The first step is to separate the materials at the site. While most of the C&R Waste companies who offer recycling services will accept co-mingled waste, the exercise of separating creates awareness in your waste stream, and minimizes contamination and makes the material more readily available for return or re-use. It is also a way for the estimators to get feedback on actual quantities used, and may offer some insight on better construction practices for the use and layout of materials.
|ReStore Volunteer Frank Hay|
Re-use on site is the most efficient. On my recent construction site, a wood chip truck converted all the remnant bits of wood and wood products into mulch. Some of the commercial C&D Waste companies have also incorporated this into their service. Gypsum board can be reground, and added to highly acidic soils, can be used as an absorptive material for animal bedding ( really!), or as water/sludge/manure treatment (California Integrated Waste Management Board).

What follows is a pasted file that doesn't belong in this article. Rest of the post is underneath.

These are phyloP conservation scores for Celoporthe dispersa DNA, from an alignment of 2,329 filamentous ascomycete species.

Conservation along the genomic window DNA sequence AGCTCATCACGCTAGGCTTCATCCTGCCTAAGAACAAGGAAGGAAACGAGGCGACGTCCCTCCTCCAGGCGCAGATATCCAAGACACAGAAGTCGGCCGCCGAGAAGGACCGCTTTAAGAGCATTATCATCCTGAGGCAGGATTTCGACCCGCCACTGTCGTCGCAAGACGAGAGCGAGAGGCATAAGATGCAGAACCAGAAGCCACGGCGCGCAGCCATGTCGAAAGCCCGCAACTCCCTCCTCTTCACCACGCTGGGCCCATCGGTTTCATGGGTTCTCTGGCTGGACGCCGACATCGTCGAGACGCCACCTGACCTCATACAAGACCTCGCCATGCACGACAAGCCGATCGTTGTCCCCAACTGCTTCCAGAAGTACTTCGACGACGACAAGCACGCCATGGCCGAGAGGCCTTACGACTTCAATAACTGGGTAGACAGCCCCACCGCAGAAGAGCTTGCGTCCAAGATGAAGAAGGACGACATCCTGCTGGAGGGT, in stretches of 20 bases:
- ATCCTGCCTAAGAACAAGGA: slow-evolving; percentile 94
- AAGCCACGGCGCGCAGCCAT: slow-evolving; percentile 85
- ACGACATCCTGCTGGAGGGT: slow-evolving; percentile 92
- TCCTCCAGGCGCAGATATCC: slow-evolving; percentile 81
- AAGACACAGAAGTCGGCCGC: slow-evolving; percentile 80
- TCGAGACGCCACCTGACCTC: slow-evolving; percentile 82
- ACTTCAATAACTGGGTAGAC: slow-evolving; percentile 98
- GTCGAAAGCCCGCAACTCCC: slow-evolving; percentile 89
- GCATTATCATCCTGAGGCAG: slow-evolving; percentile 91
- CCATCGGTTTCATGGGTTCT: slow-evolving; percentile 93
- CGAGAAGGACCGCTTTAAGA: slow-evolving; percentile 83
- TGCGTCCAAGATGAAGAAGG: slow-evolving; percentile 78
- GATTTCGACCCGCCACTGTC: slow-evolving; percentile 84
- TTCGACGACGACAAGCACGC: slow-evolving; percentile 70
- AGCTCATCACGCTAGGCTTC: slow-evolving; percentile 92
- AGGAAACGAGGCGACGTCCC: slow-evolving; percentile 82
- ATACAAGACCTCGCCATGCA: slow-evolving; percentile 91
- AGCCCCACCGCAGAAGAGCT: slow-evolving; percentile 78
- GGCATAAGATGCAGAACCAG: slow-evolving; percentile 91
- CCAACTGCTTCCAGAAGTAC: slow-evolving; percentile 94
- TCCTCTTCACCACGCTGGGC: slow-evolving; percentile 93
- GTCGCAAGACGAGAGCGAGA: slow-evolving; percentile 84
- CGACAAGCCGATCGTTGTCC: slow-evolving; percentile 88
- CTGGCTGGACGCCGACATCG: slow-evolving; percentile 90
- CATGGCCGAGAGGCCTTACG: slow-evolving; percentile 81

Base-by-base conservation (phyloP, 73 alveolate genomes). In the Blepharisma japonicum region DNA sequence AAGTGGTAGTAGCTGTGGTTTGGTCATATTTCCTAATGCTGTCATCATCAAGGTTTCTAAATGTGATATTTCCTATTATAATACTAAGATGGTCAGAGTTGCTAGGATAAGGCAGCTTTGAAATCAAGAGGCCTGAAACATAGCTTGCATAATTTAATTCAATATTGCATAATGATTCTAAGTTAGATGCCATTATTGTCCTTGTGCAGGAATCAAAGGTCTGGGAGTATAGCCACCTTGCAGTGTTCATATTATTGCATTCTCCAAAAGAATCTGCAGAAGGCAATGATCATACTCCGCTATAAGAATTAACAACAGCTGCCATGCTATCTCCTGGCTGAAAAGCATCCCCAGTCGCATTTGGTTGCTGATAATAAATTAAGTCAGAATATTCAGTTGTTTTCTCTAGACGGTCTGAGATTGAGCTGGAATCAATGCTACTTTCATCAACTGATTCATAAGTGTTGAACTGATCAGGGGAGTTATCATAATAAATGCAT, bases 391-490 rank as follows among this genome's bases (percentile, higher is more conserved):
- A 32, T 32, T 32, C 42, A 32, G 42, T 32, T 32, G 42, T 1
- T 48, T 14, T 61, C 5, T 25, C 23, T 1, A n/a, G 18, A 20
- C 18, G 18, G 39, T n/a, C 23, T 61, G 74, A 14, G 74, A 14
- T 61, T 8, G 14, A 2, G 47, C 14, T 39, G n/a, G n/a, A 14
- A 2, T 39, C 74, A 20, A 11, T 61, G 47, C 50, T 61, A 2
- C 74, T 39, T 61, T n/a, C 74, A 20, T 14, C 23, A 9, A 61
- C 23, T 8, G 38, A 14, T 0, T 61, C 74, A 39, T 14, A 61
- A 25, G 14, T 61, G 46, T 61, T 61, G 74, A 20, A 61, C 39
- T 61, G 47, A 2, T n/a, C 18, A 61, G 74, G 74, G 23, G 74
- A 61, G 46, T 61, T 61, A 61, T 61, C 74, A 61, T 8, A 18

The finer-tuned, and smaller scale re-use requires a bit more creativity, but can also help link your project/ company to the community. For example, what about donating left-over 2 x 10’s to a community garden program for raised beds? Or conducting a ““yard sale” at edge of the job-site to sell salvaged items? While each of these approaches will require more staff time, it also buys you a great deal of good PR – which could be very valuable in getting community support of future business.
We are all part of a closed loop - cradle to grave, ashes to ashes – the earth in balance.